5. I miss my best friend, even though the truth is my life is better without her.

6. My first apartment in DC was in the middle of hookerville (my nickname for it), but I could lay in bed at night and have an unimpeded view of the Capitol Dome. It was the only thing I loved about that apartment.

7. I have a crazy family that sometimes embarrasses me. But I'm never embarrassed by any of my relatives I'm connected to on Facebook. Really. That's NOT sarcasm. If you embarrassed me, I wouldn't let you be my Facebook Friend.

8. One of my life goals is to be published.

9. My dad used to tell everyone I was going to be the first woman President.

10. I was named for my maternal grandfather (whom I've never met because he died on my mom's 13th birthday), Jesse Paulk, and my mom's best friend from college, Lynn Meng. I'm Jessica Lynn, but only my mom can call me that.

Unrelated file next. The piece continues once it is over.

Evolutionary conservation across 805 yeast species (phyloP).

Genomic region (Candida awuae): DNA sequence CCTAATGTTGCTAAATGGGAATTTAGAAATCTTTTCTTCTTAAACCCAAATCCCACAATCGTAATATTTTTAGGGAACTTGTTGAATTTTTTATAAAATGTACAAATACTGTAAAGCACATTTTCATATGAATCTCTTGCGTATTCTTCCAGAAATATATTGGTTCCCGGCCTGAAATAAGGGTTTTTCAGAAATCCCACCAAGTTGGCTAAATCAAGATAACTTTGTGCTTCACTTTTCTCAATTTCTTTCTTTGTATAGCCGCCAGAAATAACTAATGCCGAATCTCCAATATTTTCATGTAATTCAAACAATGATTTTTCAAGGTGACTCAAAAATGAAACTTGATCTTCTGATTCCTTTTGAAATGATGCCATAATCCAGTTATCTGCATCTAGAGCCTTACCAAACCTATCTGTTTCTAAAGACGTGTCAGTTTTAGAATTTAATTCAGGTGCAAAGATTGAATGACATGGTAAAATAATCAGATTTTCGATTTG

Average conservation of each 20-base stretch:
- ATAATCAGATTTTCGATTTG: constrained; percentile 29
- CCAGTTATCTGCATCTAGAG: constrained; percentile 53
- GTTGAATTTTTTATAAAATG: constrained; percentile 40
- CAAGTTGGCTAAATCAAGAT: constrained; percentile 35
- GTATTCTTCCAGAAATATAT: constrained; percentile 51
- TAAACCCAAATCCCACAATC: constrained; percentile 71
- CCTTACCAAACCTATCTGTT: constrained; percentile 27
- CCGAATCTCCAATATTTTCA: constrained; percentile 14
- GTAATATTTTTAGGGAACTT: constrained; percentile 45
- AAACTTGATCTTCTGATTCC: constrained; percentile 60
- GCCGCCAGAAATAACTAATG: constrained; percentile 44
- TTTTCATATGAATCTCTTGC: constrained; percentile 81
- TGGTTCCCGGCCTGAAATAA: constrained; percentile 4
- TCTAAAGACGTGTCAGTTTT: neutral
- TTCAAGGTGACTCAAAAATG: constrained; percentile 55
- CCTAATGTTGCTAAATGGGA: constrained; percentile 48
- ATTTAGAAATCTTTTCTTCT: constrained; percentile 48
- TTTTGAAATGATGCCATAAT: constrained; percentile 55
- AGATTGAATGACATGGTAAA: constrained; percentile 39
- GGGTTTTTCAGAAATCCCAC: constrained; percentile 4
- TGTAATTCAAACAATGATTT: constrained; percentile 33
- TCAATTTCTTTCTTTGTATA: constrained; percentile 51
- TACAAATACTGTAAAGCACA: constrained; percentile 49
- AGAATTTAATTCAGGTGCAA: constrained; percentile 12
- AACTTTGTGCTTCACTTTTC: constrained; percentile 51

11. In her gut, she was so certain I was a girl, my mom never even had a boy's name picked out for me. I was Jessica Lynn from the moment she found out she was pregnant with me.

12. When my paternal grandfather was dying, I went to Florida to say good-bye. It was a very emotional trip for me because he'd been an important part of my life. He couldn't talk, but could at least understand what we were saying to a degree. The night before I was scheduled to fly back to DC, I left my hotel room to go for a walk. After about an hour, my dad came looking for me, and found me in my grandfather's room in the nursing home. I was just sitting and talking to him, through many tears, and didn't want to leave. My dad led me out of the room and as we got to the door of his room, I turned around and said "good-bye Grandpa." I have no idea how, but he somehow said "bye Jess." The only two words he'd said for ages. I could barely walk back to the hotel because I was such a wreck. Two days later, Grandpa died and those words will stick with me forever.

13. I never wanted to do anything except be an attorney. I'm not a lawyer, but I have no regrets.